Begins the day after Pentecost and ends with midday prayer on the Saturday before the First Sunday in Advent.

The Sundays after Pentecost make up the longest portion of the Church Year. This is the Time of the Church-the time we focus on growing together in the life of the Holy Trinity.

On the first Sunday after Pentecost, the Church celebrates Holy Trinity Sunday. We are baptized into only one name, but that name is “of the Father and of the Son and of the Holy Spirit.” There is only one name, only one God-but there are three persons: the Father, the Son, and the Holy Spirit. On this Sunday, we confess the great mystery of the Holy Trinity.

The Sundays of this time of the Church Year are known as Sundays after Pentecost (or Sundays after Trinity). Picking up on Pentecost as the season of growth, they are often referred to as the Green Sundays. The readings focus on the life of Christ in His Church. We hear Jesus teach- ing His disciples and healing the faithful.

Because the Pentecost season is part of “ordinary” time, congregations may choose to observe some of the lesser festivals of the season. When saint days or commemorations fall on Sundays, worship leaders could highlight these to offer teaching moments about the breadth of the Church’s life and work. These noteworthy days enable Christians to reflect on how we worship “with angels and archangels and with al the company of heaven.”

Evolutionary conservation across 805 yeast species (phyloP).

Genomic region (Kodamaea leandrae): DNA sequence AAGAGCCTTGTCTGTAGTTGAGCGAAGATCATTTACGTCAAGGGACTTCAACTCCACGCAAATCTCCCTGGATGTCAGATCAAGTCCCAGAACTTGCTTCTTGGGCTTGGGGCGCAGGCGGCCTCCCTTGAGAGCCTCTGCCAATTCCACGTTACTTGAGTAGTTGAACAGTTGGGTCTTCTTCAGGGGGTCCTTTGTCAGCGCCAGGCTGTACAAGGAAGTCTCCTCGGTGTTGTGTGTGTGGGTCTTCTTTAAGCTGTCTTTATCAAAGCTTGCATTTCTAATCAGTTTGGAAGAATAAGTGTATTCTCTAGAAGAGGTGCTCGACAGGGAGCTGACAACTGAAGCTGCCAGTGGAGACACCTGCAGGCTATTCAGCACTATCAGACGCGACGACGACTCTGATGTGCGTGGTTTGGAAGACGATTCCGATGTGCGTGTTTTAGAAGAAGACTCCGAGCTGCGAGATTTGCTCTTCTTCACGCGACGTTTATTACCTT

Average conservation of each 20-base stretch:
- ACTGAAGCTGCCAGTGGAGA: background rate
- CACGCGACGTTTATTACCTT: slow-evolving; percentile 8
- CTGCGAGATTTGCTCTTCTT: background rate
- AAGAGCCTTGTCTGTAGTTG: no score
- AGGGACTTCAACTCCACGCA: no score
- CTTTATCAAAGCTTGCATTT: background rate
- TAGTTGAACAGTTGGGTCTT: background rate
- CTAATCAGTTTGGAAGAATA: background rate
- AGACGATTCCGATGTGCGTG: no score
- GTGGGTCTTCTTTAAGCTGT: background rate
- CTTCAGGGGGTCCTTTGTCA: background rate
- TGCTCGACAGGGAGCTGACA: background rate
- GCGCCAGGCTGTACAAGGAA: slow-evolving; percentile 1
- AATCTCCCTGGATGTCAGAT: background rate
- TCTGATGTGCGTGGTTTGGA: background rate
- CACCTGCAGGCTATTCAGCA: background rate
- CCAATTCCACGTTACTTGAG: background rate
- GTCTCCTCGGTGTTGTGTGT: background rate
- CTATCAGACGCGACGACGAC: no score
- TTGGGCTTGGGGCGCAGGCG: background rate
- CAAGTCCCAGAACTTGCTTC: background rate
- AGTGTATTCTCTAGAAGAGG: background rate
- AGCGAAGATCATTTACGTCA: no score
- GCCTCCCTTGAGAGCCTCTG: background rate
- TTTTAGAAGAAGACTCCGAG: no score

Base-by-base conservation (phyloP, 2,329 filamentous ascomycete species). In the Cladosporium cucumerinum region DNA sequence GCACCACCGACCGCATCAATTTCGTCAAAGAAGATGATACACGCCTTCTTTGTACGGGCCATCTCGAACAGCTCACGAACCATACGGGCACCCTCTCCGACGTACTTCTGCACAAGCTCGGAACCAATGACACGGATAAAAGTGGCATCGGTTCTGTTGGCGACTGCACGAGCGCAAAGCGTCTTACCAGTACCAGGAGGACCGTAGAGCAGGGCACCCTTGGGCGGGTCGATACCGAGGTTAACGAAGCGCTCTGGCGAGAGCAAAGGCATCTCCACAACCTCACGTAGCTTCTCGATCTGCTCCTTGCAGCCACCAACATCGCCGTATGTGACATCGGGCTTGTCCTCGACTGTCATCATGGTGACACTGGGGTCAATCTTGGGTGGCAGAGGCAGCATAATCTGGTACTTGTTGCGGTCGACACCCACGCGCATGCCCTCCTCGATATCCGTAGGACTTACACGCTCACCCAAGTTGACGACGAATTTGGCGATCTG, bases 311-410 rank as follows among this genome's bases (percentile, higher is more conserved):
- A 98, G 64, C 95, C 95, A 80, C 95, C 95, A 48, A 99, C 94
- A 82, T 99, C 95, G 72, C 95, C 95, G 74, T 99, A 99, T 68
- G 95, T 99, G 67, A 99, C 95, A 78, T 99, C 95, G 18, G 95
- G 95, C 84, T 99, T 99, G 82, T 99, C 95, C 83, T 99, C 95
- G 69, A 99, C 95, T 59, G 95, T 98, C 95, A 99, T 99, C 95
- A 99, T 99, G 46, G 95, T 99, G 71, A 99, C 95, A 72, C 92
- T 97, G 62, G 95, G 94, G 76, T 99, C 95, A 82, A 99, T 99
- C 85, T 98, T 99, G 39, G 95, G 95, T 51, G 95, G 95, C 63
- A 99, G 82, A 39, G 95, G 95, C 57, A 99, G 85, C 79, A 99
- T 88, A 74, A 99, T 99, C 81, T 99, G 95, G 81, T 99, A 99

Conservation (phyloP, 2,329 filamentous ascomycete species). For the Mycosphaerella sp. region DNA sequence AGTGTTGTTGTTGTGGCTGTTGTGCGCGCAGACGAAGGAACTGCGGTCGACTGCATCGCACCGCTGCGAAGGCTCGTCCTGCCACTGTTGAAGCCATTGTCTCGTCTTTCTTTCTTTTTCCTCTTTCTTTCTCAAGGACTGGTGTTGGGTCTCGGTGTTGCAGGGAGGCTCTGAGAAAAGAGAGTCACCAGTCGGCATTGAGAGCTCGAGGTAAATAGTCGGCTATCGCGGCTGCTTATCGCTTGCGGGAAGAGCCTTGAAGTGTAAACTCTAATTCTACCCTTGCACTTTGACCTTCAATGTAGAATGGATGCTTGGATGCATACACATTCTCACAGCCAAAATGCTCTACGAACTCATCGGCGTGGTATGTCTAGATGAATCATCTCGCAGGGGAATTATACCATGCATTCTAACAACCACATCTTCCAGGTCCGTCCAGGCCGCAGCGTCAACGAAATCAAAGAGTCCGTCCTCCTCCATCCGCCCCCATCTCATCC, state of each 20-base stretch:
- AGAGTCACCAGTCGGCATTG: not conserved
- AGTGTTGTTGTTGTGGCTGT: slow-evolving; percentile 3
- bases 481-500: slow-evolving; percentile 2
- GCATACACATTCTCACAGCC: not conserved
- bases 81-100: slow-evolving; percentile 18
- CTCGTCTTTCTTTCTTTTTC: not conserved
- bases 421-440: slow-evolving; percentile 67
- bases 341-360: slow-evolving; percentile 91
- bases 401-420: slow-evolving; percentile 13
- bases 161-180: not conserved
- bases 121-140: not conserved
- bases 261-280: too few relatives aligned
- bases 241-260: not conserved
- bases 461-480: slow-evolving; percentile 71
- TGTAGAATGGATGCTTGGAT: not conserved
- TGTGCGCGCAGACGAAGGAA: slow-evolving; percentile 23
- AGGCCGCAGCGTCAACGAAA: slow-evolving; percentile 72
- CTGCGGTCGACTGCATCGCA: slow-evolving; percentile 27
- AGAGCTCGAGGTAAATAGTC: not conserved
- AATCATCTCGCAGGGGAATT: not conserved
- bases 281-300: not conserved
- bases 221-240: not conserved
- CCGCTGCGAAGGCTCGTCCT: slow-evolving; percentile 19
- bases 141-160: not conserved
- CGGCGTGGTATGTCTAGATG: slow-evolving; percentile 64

On the Last Sunday after Pentecost, the Church gives voice to the joyful hope of the second coming of Jesus for the resurrection of the dead and the last judgment. The end-times focus of the Last Sunday of the Church Year bears themes of hope and preparation that are similar to those of Advent, which soon follows.

During the Time of the Church, we focus on growing together in the life of the Holy Trinity.


Acts 2:41-47 Ephesians 1:15-23 Ephesians 3:14-19 Colossians 3:12-17



The church is decorated in green, the color of growing plants. This marks the season of growth in living in our Baptism and receiving the Lord’s Word and Sacraments.

On Trinity Sunday, we confess the Athanasian Creed, which goes into great detail to confess the catholic (universal) faith that must be faithfully and firmly believed to be saved: “that we worship one God  in Trinity, and Trinity in Unity.”